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The problem is accepted as being caused by the line sitting in fuel ( the higher the nitro content the quicker it goes)
Thats a contributing factor certainly but it is the combustion
byproducts that are sent into the tank via muffler pressure
tha is the greater factor.

When was the last time the fuel jug line quickly failed? Ditto
YS engine users?
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09-04-2006 03:24 PM  14 years ago
da_man

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Central NC

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I bought the hayes stuff tubing for my main tank and it didn't last very long. Like within 2-3 gallons. The stuff in the header tank seems to last forever.

I got this ksj kinkless line from helikraft and so far it is good. I used it just for the season on my raptor 50 and a half season on a stratus. Its not silicon, but a rigid plastic molded like a bent straw. Its very flexable and seems to last. So far I think its good stuff.
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09-04-2006 03:27 PM  14 years ago
George Matthews

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N.W. Ohio

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I find it hard to believe that the hayes lasted only 2 or 3 gallons.
It may depend on how long it took you to burn those two or three gallons and did you leave fuel in the tank between flying sessions.
George Matthews
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09-04-2006 04:55 PM  14 years ago
sharam

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Northern California - Fly at Morgan Hill Field

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The clunk line sitting in my gallon fuel jug has been the same clunk line now for four years. It sits in 30% fuel 24/7. The line is still as supple as it was the first day. The problem is not the 30% fuel.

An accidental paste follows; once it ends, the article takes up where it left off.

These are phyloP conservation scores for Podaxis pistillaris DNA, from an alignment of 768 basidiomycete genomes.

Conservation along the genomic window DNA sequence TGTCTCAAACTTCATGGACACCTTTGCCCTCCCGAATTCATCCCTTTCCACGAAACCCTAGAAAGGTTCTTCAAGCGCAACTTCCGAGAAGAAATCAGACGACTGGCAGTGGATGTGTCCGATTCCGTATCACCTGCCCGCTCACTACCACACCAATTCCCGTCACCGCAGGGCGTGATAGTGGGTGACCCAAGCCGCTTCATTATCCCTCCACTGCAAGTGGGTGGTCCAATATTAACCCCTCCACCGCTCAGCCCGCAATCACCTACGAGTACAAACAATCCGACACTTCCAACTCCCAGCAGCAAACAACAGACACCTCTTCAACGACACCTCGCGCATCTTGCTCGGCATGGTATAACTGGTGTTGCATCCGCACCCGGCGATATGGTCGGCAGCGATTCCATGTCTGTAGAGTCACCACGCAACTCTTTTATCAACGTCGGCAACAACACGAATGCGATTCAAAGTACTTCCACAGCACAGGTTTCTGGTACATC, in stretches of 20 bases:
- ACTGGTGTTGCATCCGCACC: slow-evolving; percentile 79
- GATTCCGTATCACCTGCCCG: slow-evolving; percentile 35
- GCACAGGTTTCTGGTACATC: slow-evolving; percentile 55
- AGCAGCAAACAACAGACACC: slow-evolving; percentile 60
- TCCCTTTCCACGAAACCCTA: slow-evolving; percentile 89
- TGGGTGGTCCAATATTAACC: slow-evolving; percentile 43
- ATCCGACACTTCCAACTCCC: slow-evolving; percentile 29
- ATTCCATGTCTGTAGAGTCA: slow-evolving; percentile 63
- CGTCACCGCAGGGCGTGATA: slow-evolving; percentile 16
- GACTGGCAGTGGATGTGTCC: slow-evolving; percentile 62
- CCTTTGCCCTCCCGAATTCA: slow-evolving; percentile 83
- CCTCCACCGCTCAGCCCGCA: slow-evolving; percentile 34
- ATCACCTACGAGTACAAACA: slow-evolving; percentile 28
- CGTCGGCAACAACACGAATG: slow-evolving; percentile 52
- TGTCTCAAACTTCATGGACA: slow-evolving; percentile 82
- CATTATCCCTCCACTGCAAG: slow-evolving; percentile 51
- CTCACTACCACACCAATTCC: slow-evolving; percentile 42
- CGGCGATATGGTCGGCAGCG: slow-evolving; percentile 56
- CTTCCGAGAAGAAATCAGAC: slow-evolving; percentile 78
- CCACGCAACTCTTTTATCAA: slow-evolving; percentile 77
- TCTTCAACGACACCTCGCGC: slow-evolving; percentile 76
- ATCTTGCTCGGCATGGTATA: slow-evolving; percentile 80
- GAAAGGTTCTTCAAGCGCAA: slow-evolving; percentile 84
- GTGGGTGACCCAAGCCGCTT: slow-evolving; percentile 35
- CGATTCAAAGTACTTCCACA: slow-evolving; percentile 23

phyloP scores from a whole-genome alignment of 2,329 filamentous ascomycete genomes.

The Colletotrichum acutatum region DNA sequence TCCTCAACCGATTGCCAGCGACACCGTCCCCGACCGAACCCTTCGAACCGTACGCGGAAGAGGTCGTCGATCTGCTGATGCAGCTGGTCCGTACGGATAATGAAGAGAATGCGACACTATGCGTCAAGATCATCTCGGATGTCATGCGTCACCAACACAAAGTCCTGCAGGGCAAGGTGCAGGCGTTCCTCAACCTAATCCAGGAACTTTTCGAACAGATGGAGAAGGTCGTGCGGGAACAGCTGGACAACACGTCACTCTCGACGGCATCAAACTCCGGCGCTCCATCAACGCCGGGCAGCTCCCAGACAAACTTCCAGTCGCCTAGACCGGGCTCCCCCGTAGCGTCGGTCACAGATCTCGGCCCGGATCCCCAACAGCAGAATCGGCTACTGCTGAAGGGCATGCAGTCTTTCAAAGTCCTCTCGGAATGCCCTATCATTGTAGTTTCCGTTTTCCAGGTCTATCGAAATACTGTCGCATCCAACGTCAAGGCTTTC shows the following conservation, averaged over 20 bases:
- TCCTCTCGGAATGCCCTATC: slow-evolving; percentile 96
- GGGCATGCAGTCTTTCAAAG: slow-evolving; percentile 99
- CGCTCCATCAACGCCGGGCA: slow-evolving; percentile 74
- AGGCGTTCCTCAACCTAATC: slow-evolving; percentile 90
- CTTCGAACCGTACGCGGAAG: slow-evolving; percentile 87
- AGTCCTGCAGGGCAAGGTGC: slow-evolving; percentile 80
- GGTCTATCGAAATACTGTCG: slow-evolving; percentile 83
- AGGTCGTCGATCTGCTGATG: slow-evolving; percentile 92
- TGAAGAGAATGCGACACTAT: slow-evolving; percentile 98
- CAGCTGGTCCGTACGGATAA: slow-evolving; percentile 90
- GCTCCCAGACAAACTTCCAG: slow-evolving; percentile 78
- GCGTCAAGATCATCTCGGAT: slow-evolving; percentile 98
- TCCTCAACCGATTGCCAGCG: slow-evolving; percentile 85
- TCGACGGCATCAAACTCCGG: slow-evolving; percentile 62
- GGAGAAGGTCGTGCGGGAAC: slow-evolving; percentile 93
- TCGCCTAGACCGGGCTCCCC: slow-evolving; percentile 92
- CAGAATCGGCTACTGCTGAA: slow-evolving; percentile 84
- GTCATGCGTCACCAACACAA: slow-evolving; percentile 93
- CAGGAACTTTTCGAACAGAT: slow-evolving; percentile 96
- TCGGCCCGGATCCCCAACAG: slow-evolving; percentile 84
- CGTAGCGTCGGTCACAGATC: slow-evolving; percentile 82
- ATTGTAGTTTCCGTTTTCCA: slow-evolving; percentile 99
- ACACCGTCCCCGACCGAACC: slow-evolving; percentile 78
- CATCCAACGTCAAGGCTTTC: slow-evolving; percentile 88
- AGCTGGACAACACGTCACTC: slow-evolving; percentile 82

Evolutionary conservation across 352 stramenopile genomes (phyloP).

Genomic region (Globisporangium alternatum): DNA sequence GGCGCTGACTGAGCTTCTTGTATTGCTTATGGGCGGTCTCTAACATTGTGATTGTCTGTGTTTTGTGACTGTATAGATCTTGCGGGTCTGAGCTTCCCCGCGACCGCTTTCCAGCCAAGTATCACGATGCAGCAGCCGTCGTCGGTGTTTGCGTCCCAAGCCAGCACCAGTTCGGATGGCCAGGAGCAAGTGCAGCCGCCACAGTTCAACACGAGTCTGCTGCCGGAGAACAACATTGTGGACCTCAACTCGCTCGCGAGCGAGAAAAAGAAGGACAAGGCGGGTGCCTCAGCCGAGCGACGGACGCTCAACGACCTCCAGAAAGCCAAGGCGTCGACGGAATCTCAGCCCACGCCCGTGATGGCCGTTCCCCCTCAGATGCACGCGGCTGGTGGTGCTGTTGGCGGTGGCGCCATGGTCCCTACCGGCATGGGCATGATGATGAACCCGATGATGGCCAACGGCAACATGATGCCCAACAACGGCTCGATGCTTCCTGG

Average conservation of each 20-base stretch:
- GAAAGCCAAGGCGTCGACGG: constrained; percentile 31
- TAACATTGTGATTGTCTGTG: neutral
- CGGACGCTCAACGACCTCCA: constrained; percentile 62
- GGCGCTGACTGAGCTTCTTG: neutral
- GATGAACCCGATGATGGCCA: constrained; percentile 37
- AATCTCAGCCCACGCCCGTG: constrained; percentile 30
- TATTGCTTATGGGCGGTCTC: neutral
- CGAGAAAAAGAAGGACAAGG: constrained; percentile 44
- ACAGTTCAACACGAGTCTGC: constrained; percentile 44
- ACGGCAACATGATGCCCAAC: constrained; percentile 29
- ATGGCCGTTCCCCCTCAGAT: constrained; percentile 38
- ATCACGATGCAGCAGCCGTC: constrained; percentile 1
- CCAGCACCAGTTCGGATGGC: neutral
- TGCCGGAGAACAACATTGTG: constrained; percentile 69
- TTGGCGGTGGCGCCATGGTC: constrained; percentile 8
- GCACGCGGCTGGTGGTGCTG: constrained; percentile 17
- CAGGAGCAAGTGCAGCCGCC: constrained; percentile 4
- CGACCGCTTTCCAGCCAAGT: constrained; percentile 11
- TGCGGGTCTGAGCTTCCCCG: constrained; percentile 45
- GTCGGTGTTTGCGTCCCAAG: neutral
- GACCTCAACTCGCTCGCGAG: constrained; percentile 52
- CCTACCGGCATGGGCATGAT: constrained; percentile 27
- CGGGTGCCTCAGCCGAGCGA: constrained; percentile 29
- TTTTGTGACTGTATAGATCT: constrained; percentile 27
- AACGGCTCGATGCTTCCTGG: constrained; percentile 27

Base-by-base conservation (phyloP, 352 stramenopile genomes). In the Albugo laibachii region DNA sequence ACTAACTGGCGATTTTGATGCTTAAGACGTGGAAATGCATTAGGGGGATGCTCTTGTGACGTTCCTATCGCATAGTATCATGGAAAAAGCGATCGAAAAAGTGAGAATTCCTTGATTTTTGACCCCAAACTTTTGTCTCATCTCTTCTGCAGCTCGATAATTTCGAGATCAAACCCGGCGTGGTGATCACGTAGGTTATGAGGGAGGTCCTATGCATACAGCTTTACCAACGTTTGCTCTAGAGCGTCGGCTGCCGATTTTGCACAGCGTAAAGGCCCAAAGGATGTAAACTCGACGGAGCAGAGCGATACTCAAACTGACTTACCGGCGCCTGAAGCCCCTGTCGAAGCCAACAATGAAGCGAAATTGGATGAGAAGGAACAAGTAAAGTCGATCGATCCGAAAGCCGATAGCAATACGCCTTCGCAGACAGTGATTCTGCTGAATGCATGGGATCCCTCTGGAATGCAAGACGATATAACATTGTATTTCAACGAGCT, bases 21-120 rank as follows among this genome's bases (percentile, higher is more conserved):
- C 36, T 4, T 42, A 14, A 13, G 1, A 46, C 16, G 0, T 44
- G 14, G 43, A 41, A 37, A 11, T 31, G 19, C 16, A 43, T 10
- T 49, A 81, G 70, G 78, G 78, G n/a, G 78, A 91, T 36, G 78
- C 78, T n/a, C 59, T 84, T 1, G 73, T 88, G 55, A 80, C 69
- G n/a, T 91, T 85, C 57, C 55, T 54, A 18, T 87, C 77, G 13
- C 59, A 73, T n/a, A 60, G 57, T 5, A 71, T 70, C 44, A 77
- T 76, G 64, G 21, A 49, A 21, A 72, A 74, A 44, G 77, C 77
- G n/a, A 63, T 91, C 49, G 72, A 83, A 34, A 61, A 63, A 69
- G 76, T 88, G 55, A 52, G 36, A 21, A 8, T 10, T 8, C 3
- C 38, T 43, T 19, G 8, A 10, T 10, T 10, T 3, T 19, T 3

As others mentioned, it's the exhaust gases. The answer is simple - just air out your tank at the end of the day. This will make your clunk like last a lot longer.

Crankcase pressurized engines like the YS don't use the exhaust gases so they won't have the same problem.

The Hayes line is pretty good altho I have used regular fuel tubing as a clunk line before and it works just fine.
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09-04-2006 05:43 PM  14 years ago
dkshema

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Cedar Rapids, IA

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Fuel line doesn't last forever. With most kits, the stuff they put in for the tanks is very flexible, but also very short lived. Apparently the amount of nitro you're burning, plus the fact that you're putting burnt fuel back into the tank via the exhaust tap, are the two main factors involved in fuel line deterioration.

Just get a routine of changing out your tubing at least once a season. It's a maintenance item.

Prior to the introduction of silicone tubing for fuel line, we used surgical rbber tubing. This stuff was very flexible, worked great, but would eventually turn into a big sticky blob of snot on the bottom of the tank. The stuff that was exposed would turn brittle and crack.

Prior to surgical rubber tubing, we used a clear plastic tubing. It was stiff, and over time would simply harden. The stuff was similar to Tygon tubing in appearance. Clear, fairly thick walled.

Tank manufacturers have gone through just about every kind of tubing imaginable over the years to find a suitable product. So far, the search is still on.

Dave
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09-04-2006 08:17 PM  14 years ago
Mike557

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Northumberland England

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I stand corrected. My apologies